Chronic pain refers to pain that is continuous and lasts for more that 6 months:
Pain that lingers after an injury has healed
recurring pain from migraines
back and neck pain
disease such as cancer or autoimmune diseases
There are 4 underlying causes of health issues that natural health practitioners will examine in understanding the cause of pain or disease:
Diet and Lifestyle
Stress and Emotions
Exposure to Chemicals and Metals (air pollution, smoking, cookware, pesticides, etc)
Exposure to Electromagnetic Frequencies (ie your cell phone, computer, etc)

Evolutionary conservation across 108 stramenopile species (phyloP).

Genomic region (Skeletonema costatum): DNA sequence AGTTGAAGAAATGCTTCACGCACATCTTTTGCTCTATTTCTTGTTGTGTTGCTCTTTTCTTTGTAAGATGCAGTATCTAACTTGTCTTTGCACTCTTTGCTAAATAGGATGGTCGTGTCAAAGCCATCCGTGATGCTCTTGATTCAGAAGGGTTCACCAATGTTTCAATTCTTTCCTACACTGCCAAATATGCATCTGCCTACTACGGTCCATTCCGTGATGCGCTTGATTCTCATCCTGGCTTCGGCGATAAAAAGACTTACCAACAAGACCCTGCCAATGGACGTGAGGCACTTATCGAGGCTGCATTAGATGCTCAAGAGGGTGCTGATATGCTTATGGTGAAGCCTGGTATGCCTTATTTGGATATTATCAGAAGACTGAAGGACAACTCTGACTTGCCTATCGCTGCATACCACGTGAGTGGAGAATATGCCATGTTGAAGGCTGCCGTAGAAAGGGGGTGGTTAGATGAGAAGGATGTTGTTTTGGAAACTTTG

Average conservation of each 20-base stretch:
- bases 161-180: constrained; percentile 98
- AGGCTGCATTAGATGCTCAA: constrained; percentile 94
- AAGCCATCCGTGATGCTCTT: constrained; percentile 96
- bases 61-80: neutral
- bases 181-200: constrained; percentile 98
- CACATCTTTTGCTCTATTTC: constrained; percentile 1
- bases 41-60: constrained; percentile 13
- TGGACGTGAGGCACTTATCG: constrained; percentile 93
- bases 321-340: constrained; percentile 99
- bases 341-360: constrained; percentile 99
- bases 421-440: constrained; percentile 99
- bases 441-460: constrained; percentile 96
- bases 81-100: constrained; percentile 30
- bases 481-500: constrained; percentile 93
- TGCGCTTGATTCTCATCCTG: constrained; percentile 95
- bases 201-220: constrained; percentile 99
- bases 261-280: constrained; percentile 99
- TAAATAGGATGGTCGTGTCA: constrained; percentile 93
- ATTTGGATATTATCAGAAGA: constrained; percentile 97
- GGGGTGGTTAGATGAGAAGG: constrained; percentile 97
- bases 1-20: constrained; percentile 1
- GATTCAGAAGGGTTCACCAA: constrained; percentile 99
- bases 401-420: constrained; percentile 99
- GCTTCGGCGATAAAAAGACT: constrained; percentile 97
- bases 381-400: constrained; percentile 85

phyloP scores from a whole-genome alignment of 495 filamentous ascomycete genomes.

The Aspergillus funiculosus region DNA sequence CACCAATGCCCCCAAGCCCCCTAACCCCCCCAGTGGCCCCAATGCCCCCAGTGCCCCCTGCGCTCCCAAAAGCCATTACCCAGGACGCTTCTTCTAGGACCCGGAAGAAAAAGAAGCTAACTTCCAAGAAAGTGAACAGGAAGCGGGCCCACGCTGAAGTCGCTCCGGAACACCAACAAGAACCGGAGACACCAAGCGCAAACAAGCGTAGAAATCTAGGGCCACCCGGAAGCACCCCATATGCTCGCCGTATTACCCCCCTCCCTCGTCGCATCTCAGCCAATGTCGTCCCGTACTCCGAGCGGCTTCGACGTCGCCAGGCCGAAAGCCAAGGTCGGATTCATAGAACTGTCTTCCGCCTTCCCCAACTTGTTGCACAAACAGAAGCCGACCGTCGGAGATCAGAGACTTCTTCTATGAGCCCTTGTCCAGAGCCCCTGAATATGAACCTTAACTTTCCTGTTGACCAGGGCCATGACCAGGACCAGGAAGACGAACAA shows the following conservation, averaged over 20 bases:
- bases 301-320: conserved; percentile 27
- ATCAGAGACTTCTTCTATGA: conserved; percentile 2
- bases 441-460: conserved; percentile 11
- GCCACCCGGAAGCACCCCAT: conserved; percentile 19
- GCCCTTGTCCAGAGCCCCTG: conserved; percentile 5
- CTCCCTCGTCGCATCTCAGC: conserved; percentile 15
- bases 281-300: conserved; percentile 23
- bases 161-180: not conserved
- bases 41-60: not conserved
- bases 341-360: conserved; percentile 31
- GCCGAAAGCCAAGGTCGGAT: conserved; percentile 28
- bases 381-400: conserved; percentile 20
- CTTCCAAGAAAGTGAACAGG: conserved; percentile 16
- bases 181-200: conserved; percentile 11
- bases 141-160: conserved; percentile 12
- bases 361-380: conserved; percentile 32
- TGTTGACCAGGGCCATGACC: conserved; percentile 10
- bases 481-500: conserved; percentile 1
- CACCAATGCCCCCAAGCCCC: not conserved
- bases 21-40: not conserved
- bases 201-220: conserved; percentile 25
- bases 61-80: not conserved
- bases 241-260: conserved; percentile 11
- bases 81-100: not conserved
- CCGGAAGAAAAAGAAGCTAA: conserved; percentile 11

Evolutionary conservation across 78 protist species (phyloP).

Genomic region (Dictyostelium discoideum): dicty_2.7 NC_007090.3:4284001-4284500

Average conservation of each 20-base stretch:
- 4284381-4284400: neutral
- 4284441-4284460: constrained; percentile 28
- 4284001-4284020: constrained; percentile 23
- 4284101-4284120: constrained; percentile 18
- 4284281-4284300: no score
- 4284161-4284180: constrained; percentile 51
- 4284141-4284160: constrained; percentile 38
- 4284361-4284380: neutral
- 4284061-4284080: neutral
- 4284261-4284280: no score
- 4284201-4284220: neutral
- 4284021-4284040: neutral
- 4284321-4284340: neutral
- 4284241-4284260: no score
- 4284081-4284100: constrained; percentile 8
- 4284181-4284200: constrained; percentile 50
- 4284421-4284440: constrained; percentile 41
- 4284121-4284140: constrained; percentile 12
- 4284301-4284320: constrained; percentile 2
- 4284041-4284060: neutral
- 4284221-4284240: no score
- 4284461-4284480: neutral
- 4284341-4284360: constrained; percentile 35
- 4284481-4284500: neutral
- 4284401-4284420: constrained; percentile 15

We all have nerve endings in our body that respond to irritation, pressure, hot and cold temperatures, injury, stress and disease; but each of us perceives pain differently and we are influenced by our emotional and mental attitudes, previous experiences and other health conditions. What we think about pain and how anxious we are about it will greatly shape our experience. Many of us experience pain and feel like a helpless recipient of someone else's efforts and become frustrated when it isn't being relieved. This was my story; I would go for a massage or osteopathic treatment and feel great afterward, but then the pain would return. This caused me so much anxiety and I felt like my pain was my entire existence.